| In the near future, a weary Logan cares for an ailing Professor X in a hide out on the Mexican border. But Logan’s attempts to hide from the world and his legacy are up-ended when a young mutant arrives, being pursued by dark forces.
The action genre is a fickle beast, prone to producing some of the worst tripe Hollywood has to offer. These misfires often include $100M+ tentpoles, ghost-written by studio heads who operate on the misguided assumption that bigger is indeed better. Where Logan succeeds is in how small scale it feels and looks – and yet how large its stakes actually are. Its hero is vulnerable (both emotionally and physically), and seemingly always in peril at any given moment. The mere thought that any one of these protagonists could get hurt (or worse) fills you with more dread than conventional city-wide destruction. There’s no end of the world scenario here. No giant blue beam pointed at the sky. Just good ol’ fashioned brawls and skirmishes, decorated with loose limbs and painted in a lovely deep crimson shade of red.
Logan is the first to follow Deadpool’s wake, and like its predecessor, it wears its R rating like a badge of honour. The curiously bloodless stabbings of Wolverine in his previous PG 13 outings are out – now we are treated to spectacularly gory Adamantium-fuelled fight scenes that are utterly thrilling and cathartic. Importantly, the violence isn’t just cheap thrills – it actually serves to contribute a real sense of stakes to the plot, making you really feel and understand the mortality of these mutants, that violence is ugly, brutal and most importantly painful. We are also treated to profanity, which once again is not exploited, merely a reflection of Logan’s age and weariness, as he approaches the latter stages of life. Aside from some uncharacteristic swearing from Professor Xavier (which felt gratuitous) and a scene with totally arbitrary bare breasts, Logan’s R rating is effectively utilised for the service of its story, which is far darker, meaner and more mature than other X Men related films.
The difference in quality between The Wolverine, which Mangold also directed, and Logan is quite staggering really and you can certainly tell Mangold was in full control of the story this time round. The former descended into a typically over-the-top CGI-fest of a finale whereas Logan takes its time to build a study of this beaten down hero before climaxing with a heartfelt and personal finale that makes it much more of an involving film for the audience. The theme of parenthood has been explored a little with this character before, his relationship with Rogue in the first two X-Men films however, none of them have been quite like this, Mangold’s homage to the old school Westerns playing out fascinatingly well as Logan plays out. The real dirt and grit of a Western etched with Logan’s past is felt through John Mathieson’s quite wonderful cinematography while the adventure of it all is encapsulated in Marco Beltrami’s score.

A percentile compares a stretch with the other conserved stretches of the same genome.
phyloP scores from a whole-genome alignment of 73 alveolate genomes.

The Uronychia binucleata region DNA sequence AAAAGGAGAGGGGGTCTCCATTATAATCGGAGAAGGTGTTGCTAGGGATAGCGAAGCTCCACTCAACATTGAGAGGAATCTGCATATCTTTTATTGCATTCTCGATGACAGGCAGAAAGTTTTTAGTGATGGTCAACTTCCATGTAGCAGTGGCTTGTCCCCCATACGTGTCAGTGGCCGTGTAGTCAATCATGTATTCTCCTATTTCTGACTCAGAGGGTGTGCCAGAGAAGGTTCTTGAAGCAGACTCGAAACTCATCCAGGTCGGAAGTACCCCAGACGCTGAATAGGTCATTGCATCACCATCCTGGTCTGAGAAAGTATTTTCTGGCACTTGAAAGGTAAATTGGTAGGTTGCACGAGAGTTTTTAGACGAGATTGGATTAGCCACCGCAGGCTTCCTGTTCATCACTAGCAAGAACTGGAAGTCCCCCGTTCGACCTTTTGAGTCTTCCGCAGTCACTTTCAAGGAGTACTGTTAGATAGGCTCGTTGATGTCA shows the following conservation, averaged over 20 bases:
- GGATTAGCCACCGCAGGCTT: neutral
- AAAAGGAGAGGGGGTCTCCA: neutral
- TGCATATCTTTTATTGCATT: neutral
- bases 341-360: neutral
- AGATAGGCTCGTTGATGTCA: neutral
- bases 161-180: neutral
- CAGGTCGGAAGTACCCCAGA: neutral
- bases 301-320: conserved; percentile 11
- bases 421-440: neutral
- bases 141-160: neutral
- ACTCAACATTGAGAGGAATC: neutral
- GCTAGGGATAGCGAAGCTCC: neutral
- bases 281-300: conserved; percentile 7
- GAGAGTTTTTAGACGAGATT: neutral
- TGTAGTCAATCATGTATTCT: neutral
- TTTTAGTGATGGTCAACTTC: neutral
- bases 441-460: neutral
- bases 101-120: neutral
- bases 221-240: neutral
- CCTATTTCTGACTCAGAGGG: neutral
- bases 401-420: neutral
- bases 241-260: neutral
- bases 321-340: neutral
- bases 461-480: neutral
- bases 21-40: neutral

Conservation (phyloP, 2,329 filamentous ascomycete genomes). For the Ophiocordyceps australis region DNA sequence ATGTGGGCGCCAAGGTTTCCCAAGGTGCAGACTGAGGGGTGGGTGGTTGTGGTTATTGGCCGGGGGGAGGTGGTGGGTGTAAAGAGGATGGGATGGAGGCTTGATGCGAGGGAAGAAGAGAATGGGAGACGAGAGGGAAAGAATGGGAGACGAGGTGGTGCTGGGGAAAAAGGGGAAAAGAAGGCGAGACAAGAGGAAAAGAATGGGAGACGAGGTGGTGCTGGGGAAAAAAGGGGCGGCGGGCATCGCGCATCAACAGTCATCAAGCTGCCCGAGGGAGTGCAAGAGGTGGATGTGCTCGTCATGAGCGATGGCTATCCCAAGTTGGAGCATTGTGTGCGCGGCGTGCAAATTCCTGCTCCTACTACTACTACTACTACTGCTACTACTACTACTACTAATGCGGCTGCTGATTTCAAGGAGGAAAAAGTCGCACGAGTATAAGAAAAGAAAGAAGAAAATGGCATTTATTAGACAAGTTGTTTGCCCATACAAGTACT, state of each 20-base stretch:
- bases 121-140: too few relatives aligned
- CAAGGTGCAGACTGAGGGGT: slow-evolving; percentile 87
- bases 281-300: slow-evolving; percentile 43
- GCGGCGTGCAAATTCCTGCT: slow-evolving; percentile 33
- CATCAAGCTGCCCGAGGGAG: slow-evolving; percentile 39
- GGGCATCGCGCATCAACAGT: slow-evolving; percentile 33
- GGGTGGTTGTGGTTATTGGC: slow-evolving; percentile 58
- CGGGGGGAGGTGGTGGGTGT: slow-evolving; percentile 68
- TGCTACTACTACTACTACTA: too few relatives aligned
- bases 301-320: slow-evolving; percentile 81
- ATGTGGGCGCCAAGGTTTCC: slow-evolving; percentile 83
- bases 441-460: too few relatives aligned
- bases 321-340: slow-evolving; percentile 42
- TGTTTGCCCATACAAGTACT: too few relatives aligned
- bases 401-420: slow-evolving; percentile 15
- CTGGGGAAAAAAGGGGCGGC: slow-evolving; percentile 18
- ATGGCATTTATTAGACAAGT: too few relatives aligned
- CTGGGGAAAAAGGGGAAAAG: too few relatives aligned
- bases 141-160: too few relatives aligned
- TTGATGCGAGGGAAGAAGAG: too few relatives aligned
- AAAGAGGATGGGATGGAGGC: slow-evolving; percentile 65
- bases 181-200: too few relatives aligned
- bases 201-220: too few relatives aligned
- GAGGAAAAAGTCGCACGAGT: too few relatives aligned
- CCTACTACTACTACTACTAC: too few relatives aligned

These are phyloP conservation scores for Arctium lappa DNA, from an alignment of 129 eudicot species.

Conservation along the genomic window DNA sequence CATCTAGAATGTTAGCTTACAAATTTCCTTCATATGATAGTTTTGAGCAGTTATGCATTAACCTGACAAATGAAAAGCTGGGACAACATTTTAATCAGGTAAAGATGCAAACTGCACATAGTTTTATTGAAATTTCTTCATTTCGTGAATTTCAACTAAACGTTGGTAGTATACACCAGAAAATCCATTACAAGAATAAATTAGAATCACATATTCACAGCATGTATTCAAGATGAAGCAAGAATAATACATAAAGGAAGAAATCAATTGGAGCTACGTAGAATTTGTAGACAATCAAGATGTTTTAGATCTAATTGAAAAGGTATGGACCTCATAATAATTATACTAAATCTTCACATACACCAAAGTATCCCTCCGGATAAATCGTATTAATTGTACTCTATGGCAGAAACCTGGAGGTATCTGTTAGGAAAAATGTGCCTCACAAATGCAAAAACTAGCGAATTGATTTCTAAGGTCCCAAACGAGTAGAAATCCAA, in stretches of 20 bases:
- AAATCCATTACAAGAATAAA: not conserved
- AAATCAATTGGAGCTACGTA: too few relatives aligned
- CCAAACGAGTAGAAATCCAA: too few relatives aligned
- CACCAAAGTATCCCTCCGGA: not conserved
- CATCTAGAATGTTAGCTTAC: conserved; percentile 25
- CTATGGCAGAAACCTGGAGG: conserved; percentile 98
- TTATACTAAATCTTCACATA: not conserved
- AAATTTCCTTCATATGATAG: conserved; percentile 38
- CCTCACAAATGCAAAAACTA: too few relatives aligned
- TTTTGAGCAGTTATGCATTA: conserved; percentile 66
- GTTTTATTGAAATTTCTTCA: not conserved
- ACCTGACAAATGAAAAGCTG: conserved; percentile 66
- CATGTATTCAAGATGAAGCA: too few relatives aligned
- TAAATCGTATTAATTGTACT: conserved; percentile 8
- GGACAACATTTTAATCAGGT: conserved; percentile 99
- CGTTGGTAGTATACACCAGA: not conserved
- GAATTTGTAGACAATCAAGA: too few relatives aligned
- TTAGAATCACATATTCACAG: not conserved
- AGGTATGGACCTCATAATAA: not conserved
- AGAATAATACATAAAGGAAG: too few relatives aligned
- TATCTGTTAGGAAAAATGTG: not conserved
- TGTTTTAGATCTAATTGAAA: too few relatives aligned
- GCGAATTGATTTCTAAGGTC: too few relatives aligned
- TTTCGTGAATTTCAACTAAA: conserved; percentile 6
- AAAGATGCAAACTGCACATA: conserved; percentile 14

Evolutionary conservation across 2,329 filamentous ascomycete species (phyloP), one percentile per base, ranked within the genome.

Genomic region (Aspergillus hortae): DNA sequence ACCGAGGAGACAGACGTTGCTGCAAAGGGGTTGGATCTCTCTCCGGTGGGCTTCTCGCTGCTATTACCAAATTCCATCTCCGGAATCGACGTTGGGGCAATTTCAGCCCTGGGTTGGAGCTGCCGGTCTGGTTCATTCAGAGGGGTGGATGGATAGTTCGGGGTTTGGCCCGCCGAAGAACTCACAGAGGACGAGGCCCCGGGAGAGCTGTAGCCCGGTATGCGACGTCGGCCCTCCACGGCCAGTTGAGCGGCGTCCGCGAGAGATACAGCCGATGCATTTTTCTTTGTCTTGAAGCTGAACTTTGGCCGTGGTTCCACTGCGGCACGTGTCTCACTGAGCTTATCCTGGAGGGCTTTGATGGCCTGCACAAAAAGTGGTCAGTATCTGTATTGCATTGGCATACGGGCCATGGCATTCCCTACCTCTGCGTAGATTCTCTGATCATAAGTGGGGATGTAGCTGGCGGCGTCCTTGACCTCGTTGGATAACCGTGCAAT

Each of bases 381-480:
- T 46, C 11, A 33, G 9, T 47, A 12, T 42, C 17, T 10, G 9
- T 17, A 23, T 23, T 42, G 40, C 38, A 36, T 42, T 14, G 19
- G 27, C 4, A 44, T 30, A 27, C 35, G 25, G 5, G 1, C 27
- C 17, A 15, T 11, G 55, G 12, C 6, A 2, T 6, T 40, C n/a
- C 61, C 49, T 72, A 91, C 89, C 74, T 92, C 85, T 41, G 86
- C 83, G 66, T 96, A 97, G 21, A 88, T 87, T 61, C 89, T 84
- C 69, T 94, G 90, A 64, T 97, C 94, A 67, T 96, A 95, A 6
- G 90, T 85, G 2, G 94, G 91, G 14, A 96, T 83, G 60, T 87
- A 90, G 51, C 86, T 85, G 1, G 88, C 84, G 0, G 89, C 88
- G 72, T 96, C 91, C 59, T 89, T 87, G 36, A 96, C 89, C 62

“Nature made me a freak. Man made me a weapon. And God made it last too long.”
Hugh Jackman and Patrick Stewart showed an incredible performance. They manage to mix superhero nonsense with genuine heart, warmth, tragedy and even comedy at times. It’s all so bittersweet, but it works. They’re joined by a star making turn from Dafne Keen as ‘Laura’ a near mute clone of Logan who is on the run from a military group. While barely saying anything, Keen brings so much to the role, delivering a really touching relationship Logan had been unable to have throughout his whole tragic life. What’s even more impressive is the fact this is only Keen’s second role in her entire career and she nearly stole the show from Hugh Jackman and Patrick Stewart. The rest of the supporting cast, most notably Boyd Holbrook as Donald Pierce and Stephen Merchant as Caliban, make the most of their screen time, even if Holbrook does fall foul to the comic-book movie villain curse. This is Jackman’s film though so focusing more on his last outing was always going to happen.
In the first act villainous characters are effective, because they appear only as hired guns led by a menacing Boyd Holbrook. This simplicity feels appropriate for James Mangold’s pared back, realistic vision of the X Men-populated world, a factor achieved through the grounded nature of characters, and very cleverly through the existence of X Men comics, almost implying that the films that preceded are an airbrushed, more idyllic, fictionalised version of the truth of the X Men. Critics have called the film like a Modern Western, considering its setting, its brutality, and a particular scene that directly references Shane (1953). On these bases, the film proceeds with gusto, yet falters again when far more melodramatic, far-reaching elements to the films antagonists are introduced. As followed through by a wasted Richard E Grant, the villains, and their back story, while interesting, feels incongruous with the gritty, realistic main narrative and its effectively more concentrated scope. It also adds more fat to the already bulging story, which feels bloated and not entirely coherent.
Overall, Logan certainly does justice to both the character and Hugh Jackman himself with a film that steps away from the superhero norm and offers a personal and emotionally fuelled outing that certainly brings the violence and delivers one of the best comic-book films I’ve seen. I really think it’s my second favourite after Nolan’s ‘The Dark Knight’.
‘Logan’ gets an 8.5/10.
Shot on 35's Rating Sheet: 9.5 – 10.0: Excellent! 8.5 – 9.5: Fantastic, but with minor flaws 7.5 – 8.5: Great, but with issues 6.5 – 7.5: Okay, but with major issues 5.5 – 6.5: Had potential, but falls flat hard. 4.5 – 5.5: Disaster!
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